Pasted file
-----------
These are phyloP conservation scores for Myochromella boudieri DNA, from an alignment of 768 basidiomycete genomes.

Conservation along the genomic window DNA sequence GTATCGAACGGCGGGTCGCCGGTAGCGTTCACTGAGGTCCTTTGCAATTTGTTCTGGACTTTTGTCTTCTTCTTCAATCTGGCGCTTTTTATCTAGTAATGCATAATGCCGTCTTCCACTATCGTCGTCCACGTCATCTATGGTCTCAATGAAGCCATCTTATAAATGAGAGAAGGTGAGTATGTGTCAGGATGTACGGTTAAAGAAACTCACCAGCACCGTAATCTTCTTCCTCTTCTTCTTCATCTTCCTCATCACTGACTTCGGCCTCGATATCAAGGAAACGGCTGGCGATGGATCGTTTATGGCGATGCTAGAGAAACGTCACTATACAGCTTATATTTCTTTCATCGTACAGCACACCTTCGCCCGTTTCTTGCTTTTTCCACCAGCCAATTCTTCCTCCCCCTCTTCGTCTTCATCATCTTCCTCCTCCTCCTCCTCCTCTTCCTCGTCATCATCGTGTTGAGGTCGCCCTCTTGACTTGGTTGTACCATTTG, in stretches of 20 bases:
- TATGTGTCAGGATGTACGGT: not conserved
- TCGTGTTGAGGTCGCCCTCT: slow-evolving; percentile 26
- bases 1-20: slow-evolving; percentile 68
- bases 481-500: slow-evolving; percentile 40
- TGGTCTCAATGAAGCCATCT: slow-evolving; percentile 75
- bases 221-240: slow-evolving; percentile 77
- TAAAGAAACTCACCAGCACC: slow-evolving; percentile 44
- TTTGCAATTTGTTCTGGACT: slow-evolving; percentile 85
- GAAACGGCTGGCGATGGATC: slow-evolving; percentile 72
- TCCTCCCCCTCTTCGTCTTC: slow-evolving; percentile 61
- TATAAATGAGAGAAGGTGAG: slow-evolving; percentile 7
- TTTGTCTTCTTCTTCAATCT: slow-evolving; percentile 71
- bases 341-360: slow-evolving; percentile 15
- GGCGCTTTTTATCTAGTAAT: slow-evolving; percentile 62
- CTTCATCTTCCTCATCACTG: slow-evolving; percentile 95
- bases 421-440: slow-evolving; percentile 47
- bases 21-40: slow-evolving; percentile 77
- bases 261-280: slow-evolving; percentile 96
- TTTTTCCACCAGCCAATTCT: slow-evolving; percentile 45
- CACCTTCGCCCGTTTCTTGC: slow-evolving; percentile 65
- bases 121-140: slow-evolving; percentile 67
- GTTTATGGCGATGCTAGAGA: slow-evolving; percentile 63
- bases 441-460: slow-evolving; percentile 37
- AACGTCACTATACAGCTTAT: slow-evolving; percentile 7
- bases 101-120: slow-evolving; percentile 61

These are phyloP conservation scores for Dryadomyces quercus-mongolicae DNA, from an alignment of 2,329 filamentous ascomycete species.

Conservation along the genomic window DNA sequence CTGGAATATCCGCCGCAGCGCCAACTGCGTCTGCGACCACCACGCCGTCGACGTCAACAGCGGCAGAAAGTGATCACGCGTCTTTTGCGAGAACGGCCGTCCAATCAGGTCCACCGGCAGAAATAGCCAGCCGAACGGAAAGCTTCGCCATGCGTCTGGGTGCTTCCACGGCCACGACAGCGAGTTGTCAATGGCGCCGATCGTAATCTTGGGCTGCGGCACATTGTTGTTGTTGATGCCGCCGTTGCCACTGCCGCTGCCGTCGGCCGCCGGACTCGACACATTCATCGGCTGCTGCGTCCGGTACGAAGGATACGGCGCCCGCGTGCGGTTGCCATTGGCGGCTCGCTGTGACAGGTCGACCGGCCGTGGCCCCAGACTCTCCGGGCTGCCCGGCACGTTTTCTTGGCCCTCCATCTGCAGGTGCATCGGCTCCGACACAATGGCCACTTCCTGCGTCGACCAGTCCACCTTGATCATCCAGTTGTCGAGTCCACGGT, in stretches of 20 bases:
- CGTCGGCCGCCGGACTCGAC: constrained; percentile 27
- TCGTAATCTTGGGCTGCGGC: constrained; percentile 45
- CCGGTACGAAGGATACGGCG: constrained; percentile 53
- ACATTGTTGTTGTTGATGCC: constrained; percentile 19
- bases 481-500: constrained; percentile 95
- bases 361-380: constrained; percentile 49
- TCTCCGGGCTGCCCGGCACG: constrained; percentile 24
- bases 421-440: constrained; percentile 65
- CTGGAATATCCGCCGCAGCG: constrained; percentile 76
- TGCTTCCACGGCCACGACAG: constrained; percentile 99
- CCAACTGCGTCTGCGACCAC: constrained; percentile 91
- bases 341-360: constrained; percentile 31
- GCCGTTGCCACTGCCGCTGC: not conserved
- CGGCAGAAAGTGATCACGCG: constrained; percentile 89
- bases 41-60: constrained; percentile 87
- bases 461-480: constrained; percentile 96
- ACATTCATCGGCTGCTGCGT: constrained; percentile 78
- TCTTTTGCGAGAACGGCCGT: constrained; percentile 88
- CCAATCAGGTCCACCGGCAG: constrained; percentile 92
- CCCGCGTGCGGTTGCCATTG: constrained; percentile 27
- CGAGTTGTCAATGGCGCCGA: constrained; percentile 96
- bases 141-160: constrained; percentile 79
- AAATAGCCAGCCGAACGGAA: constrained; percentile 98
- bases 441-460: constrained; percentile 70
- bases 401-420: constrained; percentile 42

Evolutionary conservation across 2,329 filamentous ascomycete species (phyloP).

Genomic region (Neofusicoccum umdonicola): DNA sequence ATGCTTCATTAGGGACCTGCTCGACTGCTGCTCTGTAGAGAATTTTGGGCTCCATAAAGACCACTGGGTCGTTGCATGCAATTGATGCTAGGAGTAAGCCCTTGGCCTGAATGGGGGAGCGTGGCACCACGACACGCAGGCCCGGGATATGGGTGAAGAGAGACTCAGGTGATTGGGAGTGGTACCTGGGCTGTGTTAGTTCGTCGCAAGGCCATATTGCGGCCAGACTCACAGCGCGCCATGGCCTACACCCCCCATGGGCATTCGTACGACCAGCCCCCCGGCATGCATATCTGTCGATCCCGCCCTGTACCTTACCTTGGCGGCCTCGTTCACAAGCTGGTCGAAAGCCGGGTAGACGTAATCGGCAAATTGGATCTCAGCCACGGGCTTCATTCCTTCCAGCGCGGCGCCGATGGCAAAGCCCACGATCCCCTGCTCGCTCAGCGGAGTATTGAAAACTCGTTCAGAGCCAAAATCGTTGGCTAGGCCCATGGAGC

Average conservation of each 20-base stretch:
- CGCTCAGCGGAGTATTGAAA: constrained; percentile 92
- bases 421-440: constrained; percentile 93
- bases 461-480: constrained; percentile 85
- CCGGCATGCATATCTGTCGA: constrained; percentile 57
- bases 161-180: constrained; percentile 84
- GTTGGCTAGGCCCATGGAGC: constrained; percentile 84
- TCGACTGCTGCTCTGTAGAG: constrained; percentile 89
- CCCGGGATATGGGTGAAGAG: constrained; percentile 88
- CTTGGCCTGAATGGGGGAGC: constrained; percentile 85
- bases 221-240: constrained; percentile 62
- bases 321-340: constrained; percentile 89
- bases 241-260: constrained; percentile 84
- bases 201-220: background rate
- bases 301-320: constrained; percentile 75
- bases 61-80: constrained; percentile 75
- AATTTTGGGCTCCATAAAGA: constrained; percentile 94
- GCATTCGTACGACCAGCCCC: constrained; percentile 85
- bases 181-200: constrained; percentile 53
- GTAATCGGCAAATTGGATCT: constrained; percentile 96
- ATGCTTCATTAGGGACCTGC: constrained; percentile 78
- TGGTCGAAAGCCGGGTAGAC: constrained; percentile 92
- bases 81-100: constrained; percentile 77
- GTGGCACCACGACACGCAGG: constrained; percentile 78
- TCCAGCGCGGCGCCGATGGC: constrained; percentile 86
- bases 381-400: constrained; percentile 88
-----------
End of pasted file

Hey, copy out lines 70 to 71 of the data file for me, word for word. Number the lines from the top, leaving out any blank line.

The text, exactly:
- bases 201-220: background rate
- bases 301-320: constrained; percentile 75